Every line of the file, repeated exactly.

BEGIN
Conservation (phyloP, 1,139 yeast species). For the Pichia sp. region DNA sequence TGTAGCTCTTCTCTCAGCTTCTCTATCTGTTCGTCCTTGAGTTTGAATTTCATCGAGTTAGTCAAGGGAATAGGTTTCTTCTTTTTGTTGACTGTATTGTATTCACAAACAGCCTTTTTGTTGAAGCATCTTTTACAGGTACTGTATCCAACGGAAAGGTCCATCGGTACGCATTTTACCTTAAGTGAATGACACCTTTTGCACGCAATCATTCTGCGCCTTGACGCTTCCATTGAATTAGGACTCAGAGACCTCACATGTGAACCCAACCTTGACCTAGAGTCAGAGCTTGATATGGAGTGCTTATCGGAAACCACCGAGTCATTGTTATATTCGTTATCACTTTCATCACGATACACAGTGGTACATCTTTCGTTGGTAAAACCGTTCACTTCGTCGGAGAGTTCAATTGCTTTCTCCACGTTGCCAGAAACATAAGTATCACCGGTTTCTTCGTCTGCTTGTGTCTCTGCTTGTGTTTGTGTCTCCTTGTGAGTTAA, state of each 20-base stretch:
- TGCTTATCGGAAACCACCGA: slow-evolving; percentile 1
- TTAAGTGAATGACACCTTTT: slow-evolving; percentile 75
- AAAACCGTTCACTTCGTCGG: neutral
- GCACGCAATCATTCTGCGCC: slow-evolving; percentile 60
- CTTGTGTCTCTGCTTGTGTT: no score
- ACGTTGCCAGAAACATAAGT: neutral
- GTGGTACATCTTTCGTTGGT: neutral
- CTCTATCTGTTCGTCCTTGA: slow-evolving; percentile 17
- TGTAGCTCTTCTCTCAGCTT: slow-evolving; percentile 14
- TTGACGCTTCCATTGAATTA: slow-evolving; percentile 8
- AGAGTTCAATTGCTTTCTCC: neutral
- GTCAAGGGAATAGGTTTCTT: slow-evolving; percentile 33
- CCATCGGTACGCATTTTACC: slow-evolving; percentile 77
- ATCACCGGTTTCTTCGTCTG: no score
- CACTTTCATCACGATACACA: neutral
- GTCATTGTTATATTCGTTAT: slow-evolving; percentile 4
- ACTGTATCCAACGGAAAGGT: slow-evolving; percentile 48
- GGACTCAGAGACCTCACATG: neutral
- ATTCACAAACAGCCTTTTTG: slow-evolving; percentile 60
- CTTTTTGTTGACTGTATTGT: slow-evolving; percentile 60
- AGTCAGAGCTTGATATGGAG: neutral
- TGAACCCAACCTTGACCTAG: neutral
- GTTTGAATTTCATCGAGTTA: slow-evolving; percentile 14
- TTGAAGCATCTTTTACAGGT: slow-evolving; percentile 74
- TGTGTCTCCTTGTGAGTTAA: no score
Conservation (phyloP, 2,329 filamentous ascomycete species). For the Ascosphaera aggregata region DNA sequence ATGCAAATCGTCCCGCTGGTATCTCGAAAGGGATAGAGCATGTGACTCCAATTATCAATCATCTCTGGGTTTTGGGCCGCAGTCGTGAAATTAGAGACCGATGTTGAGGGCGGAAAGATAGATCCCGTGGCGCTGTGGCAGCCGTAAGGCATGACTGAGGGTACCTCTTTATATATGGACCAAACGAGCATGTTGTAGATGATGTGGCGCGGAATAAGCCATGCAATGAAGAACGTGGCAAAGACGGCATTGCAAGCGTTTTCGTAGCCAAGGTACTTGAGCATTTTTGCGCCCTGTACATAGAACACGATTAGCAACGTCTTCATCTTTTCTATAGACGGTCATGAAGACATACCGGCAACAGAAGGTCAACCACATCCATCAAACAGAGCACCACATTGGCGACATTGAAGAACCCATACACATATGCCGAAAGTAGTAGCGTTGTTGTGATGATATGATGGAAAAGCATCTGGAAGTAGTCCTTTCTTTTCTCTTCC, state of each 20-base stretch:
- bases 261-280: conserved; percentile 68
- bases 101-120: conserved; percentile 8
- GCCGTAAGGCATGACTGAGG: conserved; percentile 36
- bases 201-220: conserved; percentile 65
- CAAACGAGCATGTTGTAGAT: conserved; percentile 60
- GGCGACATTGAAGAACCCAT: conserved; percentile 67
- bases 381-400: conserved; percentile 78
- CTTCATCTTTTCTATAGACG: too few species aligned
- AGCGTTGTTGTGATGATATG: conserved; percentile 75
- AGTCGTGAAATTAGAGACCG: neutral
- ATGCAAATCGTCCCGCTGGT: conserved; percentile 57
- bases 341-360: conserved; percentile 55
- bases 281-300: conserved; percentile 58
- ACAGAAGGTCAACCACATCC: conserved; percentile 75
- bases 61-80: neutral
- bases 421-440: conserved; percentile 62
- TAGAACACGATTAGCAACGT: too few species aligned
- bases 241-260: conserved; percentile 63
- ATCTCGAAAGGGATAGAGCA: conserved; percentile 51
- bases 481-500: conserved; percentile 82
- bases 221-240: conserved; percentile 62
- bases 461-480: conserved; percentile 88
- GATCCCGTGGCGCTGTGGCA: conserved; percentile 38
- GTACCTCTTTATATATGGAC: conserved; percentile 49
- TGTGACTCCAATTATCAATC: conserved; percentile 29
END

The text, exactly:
Conservation (phyloP, 1,139 yeast species). For the Pichia sp. region DNA sequence TGTAGCTCTTCTCTCAGCTTCTCTATCTGTTCGTCCTTGAGTTTGAATTTCATCGAGTTAGTCAAGGGAATAGGTTTCTTCTTTTTGTTGACTGTATTGTATTCACAAACAGCCTTTTTGTTGAAGCATCTTTTACAGGTACTGTATCCAACGGAAAGGTCCATCGGTACGCATTTTACCTTAAGTGAATGACACCTTTTGCACGCAATCATTCTGCGCCTTGACGCTTCCATTGAATTAGGACTCAGAGACCTCACATGTGAACCCAACCTTGACCTAGAGTCAGAGCTTGATATGGAGTGCTTATCGGAAACCACCGAGTCATTGTTATATTCGTTATCACTTTCATCACGATACACAGTGGTACATCTTTCGTTGGTAAAACCGTTCACTTCGTCGGAGAGTTCAATTGCTTTCTCCACGTTGCCAGAAACATAAGTATCACCGGTTTCTTCGTCTGCTTGTGTCTCTGCTTGTGTTTGTGTCTCCTTGTGAGTTAA, state of each 20-base stretch:
- TGCTTATCGGAAACCACCGA: slow-evolving; percentile 1
- TTAAGTGAATGACACCTTTT: slow-evolving; percentile 75
- AAAACCGTTCACTTCGTCGG: neutral
- GCACGCAATCATTCTGCGCC: slow-evolving; percentile 60
- CTTGTGTCTCTGCTTGTGTT: no score
- ACGTTGCCAGAAACATAAGT: neutral
- GTGGTACATCTTTCGTTGGT: neutral
- CTCTATCTGTTCGTCCTTGA: slow-evolving; percentile 17
- TGTAGCTCTTCTCTCAGCTT: slow-evolving; percentile 14
- TTGACGCTTCCATTGAATTA: slow-evolving; percentile 8
- AGAGTTCAATTGCTTTCTCC: neutral
- GTCAAGGGAATAGGTTTCTT: slow-evolving; percentile 33
- CCATCGGTACGCATTTTACC: slow-evolving; percentile 77
- ATCACCGGTTTCTTCGTCTG: no score
- CACTTTCATCACGATACACA: neutral
- GTCATTGTTATATTCGTTAT: slow-evolving; percentile 4
- ACTGTATCCAACGGAAAGGT: slow-evolving; percentile 48
- GGACTCAGAGACCTCACATG: neutral
- ATTCACAAACAGCCTTTTTG: slow-evolving; percentile 60
- CTTTTTGTTGACTGTATTGT: slow-evolving; percentile 60
- AGTCAGAGCTTGATATGGAG: neutral
- TGAACCCAACCTTGACCTAG: neutral
- GTTTGAATTTCATCGAGTTA: slow-evolving; percentile 14
- TTGAAGCATCTTTTACAGGT: slow-evolving; percentile 74
- TGTGTCTCCTTGTGAGTTAA: no score
Conservation (phyloP, 2,329 filamentous ascomycete species). For the Ascosphaera aggregata region DNA sequence ATGCAAATCGTCCCGCTGGTATCTCGAAAGGGATAGAGCATGTGACTCCAATTATCAATCATCTCTGGGTTTTGGGCCGCAGTCGTGAAATTAGAGACCGATGTTGAGGGCGGAAAGATAGATCCCGTGGCGCTGTGGCAGCCGTAAGGCATGACTGAGGGTACCTCTTTATATATGGACCAAACGAGCATGTTGTAGATGATGTGGCGCGGAATAAGCCATGCAATGAAGAACGTGGCAAAGACGGCATTGCAAGCGTTTTCGTAGCCAAGGTACTTGAGCATTTTTGCGCCCTGTACATAGAACACGATTAGCAACGTCTTCATCTTTTCTATAGACGGTCATGAAGACATACCGGCAACAGAAGGTCAACCACATCCATCAAACAGAGCACCACATTGGCGACATTGAAGAACCCATACACATATGCCGAAAGTAGTAGCGTTGTTGTGATGATATGATGGAAAAGCATCTGGAAGTAGTCCTTTCTTTTCTCTTCC, state of each 20-base stretch:
- bases 261-280: conserved; percentile 68
- bases 101-120: conserved; percentile 8
- GCCGTAAGGCATGACTGAGG: conserved; percentile 36
- bases 201-220: conserved; percentile 65
- CAAACGAGCATGTTGTAGAT: conserved; percentile 60
- GGCGACATTGAAGAACCCAT: conserved; percentile 67
- bases 381-400: conserved; percentile 78
- CTTCATCTTTTCTATAGACG: too few species aligned
- AGCGTTGTTGTGATGATATG: conserved; percentile 75
- AGTCGTGAAATTAGAGACCG: neutral
- ATGCAAATCGTCCCGCTGGT: conserved; percentile 57
- bases 341-360: conserved; percentile 55
- bases 281-300: conserved; percentile 58
- ACAGAAGGTCAACCACATCC: conserved; percentile 75
- bases 61-80: neutral
- bases 421-440: conserved; percentile 62
- TAGAACACGATTAGCAACGT: too few species aligned
- bases 241-260: conserved; percentile 63
- ATCTCGAAAGGGATAGAGCA: conserved; percentile 51
- bases 481-500: conserved; percentile 82
- bases 221-240: conserved; percentile 62
- bases 461-480: conserved; percentile 88
- GATCCCGTGGCGCTGTGGCA: conserved; percentile 38
- GTACCTCTTTATATATGGAC: conserved; percentile 49
- TGTGACTCCAATTATCAATC: conserved; percentile 29